by Ward Mullens, Published March 17, 2011
YPSILANTI - Eastern Michigan University's public radio station, WEMU 89.1 FM, kicks off its annual spring fundraiser St. Patrick's Day and hopes to find at least a small pot of gold.
"We're calling this fundraiser, 'The Raising O' the Green,' said Molly Motherwell, general manager of the station. "This is the first time we've kicked off on St. Patrick's Day and the first time we have actually put our theme on a t-shirt. Our logo is the station's logo sitting on a pot of gold!"
WEMU's fundraiser begins at 6 a.m., Thursday, March 17, and concludes 7 p.m., Thursday, March 24.
A pot of gold would be great, but Motherwell's sites are set on a more modest $145,000, the goal of the spring fundraiser.
"I look at the fundraiser as a celebration of what we have accomplished during the past six months," Motherwell said. "We raised $152,000 during the fall fundraiser, the most we've ever raised on the air, and we've added more than 3,000 listeners from last year. We're having a strong year despite the economy."
While WEMU is a National Public Radio (NPR) affiliate, Motherwell said the recent issues surrounding NPR are a challenge, but not insurmountable.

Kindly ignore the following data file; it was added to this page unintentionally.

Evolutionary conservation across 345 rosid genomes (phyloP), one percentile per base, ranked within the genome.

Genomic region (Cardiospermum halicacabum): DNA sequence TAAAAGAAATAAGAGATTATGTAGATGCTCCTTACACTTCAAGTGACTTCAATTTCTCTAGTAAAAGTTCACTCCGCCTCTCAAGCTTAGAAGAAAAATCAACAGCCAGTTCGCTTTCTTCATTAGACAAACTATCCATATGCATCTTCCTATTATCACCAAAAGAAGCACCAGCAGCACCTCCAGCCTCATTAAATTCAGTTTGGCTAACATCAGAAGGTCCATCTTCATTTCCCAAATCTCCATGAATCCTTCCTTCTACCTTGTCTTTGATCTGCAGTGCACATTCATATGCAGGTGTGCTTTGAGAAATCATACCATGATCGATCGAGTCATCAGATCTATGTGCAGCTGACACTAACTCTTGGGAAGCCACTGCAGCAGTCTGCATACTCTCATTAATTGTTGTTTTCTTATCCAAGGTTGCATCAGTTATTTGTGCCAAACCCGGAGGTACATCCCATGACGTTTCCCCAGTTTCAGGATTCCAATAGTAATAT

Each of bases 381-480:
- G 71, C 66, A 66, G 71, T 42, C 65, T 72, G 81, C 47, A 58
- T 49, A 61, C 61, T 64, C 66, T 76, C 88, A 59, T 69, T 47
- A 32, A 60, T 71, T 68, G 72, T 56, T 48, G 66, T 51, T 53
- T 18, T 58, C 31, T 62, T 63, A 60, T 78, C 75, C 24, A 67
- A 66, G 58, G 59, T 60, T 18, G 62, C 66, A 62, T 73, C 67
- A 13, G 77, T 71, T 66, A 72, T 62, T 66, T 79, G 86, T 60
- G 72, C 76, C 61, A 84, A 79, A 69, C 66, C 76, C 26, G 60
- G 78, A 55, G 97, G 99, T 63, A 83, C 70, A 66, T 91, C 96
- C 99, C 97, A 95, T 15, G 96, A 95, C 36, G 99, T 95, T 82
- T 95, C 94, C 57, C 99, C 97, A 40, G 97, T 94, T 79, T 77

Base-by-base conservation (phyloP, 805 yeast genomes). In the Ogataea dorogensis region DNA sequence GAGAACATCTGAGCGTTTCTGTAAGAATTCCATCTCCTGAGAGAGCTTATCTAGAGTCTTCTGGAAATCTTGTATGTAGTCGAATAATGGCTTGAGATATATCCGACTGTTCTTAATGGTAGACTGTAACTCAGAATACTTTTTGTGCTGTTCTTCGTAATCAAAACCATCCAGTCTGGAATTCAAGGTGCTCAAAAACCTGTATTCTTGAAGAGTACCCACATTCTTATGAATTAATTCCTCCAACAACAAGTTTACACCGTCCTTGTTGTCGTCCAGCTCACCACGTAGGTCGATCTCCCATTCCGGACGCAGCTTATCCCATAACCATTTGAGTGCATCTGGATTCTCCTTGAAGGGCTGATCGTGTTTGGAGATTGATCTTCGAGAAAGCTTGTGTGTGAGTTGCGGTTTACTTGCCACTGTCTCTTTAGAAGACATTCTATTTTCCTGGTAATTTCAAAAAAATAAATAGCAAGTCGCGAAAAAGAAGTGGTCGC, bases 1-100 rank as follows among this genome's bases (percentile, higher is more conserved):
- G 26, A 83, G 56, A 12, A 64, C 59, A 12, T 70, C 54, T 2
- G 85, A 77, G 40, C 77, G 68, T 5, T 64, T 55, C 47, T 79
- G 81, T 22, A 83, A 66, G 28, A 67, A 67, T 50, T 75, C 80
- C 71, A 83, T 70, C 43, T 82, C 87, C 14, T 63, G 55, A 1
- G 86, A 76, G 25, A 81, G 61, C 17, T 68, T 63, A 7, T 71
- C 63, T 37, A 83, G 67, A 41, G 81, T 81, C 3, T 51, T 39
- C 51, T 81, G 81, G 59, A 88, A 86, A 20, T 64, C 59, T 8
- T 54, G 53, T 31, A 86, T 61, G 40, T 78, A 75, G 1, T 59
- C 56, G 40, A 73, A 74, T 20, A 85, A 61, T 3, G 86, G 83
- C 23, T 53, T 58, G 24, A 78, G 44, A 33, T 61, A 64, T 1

"We want people to understand that 20 percent of our budget pays for one full time person on our staff and all of our network programming," said Motherwell. "That money allows us to focus on our local programming. Theoretically, we could survive without that funding, but it is a significant portion of our budget and, without it, what we offer would be very different."
WEMU gets about 50 percent of its budget from the two fundraisers it has each year.
Motherwell said the biggest misconception in the current debate about funding for public broadcasting is that NPR and PBS are directly funded by Congress. They are not. Congress funds the Corporation for Public Broadcasting, which distributes the money from Congress to member stations.
Despite the economy and other issues, Motherwell said the biggest challenge of the fundraisers is maintaining focus throughout the event.
"Staying on point and reminding listeners of the benefit that we bring them every day can be hard," said Motherwell. "But we look at this as fun because there is always heightened energy and excitement."
Motherwell and the almost 200 phone volunteers that help with the event continue to prove that luck is good to have, but that hard work pays off.
"After 20 years of doing this, I am still amazed that I can write a letter to our listeners or say something on the air asking for their support. And then the money starts showing up right away," said Motherwell.
To make a pledge during the fundraiser, call 888-299-8910 or go to WEMU.org